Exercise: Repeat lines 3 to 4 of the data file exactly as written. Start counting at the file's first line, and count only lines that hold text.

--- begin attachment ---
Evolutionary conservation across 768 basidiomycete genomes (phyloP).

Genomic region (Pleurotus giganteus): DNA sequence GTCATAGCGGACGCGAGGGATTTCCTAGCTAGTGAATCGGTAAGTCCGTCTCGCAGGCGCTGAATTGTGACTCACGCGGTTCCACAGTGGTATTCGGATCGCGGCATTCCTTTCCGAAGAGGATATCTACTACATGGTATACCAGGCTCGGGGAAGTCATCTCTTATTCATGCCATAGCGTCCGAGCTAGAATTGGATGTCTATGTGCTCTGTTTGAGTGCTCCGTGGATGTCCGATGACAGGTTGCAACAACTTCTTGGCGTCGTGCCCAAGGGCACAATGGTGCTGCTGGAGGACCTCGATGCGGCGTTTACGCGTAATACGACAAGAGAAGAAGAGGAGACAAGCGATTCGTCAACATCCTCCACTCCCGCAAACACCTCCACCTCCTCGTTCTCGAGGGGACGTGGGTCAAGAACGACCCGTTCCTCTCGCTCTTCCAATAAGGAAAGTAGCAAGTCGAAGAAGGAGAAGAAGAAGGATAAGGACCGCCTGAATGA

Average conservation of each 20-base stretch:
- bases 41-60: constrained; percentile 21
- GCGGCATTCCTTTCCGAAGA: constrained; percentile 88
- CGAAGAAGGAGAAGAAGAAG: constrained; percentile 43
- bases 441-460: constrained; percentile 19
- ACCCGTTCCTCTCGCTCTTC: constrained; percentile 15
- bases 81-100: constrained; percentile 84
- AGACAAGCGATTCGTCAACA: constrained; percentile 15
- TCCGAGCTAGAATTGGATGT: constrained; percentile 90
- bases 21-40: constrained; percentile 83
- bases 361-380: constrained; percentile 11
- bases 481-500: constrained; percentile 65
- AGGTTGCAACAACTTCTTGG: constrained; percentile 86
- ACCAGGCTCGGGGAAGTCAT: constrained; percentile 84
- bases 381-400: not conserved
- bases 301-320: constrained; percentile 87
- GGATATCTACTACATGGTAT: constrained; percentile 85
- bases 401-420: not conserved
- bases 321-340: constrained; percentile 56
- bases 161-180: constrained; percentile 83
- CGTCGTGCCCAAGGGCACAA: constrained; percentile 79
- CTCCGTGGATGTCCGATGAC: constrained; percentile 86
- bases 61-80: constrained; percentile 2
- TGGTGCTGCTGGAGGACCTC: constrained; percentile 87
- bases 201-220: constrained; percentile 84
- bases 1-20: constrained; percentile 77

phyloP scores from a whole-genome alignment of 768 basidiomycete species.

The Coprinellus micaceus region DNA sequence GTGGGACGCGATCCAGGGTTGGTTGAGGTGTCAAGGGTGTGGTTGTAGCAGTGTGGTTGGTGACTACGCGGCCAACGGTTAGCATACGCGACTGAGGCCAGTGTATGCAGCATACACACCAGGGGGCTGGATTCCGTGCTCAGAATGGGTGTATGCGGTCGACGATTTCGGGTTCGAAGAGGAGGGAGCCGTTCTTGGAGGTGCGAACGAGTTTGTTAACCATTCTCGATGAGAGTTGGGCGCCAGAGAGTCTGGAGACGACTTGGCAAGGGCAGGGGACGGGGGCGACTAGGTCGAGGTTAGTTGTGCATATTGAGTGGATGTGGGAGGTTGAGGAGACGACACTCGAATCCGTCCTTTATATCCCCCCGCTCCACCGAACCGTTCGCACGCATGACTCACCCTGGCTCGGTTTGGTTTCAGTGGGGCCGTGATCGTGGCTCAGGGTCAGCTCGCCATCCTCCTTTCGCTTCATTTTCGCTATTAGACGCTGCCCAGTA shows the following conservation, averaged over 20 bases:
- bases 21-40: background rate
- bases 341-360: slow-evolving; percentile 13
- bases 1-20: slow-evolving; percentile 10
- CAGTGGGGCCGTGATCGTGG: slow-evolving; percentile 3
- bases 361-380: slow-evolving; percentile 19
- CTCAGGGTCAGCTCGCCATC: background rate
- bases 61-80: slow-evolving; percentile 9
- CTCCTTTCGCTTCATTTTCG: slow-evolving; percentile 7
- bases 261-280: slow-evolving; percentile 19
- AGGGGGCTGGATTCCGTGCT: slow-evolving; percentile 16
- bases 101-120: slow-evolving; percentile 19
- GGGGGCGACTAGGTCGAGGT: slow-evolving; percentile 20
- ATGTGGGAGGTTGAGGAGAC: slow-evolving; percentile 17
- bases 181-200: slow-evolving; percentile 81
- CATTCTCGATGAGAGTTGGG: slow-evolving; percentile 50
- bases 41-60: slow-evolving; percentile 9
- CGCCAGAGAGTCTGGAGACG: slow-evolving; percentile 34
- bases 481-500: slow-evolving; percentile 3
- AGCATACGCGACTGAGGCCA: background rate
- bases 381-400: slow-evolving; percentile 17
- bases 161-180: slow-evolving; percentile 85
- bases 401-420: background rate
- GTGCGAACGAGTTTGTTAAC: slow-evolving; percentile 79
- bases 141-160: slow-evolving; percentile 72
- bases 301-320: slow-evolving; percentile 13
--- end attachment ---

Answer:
Average conservation of each 20-base stretch:
- bases 41-60: constrained; percentile 21